Recently, there was a DDoS attack on a company called Dyn. What this attack does (simplified) is overload the servers of a company so they can no longer provide the regular services they usually provide.
The company, Dyn, is a company that connects the URL you type in (such as LeChicGeek.com) to the actual location of a website (which is really a bunch of numbers). Dyn is not the only company that does this, but this disrupted the ability of many people to connect to websites such as Twitter and the New York times and disproportionately affected people on the West Coast.
The attacks were done by using ordinary, Wifi connected devices in individuals’ homes.
Reportedly, webcams and DVRs were the main devices used in this attack. But other IoT devices range from toasters to alarm clocks, pressure sensors, valves, thermostats, light bulbs, refrigerators, door and window locks, vehicles, printers, medical devices on up to the power grid. They’re all called “smart.” But they have not been built smart enough to protect themselves and their owners.
So what does this have to do with travel?
Many believe that this DDoS attack was a test. It was a pretty localized attack, but the method used is very scalable. Some also believe that there will be a DDoS attack on Election Day.
A DDoS attack on Election Day probably won’t actually affect the Election. And it wouldn’t disrupt the regular systems that companies, such as airlines, use internally. (This is because their systems would know the literal numerical location of what they are looking for–they don’t rely on a URL).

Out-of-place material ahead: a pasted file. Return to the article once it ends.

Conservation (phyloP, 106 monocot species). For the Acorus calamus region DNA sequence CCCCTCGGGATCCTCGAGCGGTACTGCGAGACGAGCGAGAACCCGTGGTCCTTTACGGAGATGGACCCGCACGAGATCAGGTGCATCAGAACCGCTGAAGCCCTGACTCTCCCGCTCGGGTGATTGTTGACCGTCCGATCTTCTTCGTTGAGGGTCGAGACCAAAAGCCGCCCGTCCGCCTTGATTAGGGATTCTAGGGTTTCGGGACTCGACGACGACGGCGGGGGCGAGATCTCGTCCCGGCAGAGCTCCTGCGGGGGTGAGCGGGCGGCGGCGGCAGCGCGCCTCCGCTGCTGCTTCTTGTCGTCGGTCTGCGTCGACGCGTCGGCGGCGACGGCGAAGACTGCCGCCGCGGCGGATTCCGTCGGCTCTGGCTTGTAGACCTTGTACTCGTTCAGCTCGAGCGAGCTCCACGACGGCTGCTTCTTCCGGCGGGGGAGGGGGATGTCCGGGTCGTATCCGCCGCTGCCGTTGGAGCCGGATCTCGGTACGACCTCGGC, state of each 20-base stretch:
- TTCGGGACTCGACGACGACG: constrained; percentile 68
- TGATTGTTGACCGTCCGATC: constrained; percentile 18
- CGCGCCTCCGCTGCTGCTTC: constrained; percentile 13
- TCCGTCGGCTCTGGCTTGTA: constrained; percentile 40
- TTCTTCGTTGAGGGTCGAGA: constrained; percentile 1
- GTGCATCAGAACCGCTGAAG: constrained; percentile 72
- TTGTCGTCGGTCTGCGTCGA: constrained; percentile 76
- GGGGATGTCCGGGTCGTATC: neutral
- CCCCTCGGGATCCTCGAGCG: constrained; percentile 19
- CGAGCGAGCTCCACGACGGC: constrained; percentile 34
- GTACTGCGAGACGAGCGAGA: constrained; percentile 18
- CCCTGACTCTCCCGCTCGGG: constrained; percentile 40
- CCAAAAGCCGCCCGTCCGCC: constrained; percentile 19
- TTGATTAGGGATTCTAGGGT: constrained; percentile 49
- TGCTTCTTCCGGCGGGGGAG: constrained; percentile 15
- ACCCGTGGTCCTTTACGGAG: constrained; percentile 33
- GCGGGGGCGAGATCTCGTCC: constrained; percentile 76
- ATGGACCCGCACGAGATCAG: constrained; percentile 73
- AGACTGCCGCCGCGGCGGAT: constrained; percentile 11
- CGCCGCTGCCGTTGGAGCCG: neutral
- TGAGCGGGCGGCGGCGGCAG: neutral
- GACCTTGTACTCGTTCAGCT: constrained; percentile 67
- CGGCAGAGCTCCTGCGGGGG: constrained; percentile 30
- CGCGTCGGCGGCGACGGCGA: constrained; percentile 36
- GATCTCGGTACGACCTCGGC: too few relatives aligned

But it may affect your ability to check-in to a flight online. Many people check-in online and staffing has responded to the move to not doing as many things in person.
If a large number of customers suddenly can’t check-in online, the airlines’ in person systems could potentially be overloaded, resulting in long lines.
An easy way to prevent this is to make sure you are checking in online a day ahead and printing your own tickets.
I was thinking about this because I have a flight on Election Day. I advised those traveling with me to check in a day early as well. This could be my tin-foil-hat speaking, but it’s better to be safe than on-a-really-long-line.
Of course, everything could be totally fine.
Here’s a bit more on the worries about a potential DDoS attack on Election Day on Mashable. Now, I don’t want to scare anyone. The world will continue running (and we on the East Coast survived–yes, even without twitter). But it will be inconvenient if it happens. So it’s better to plan ahead.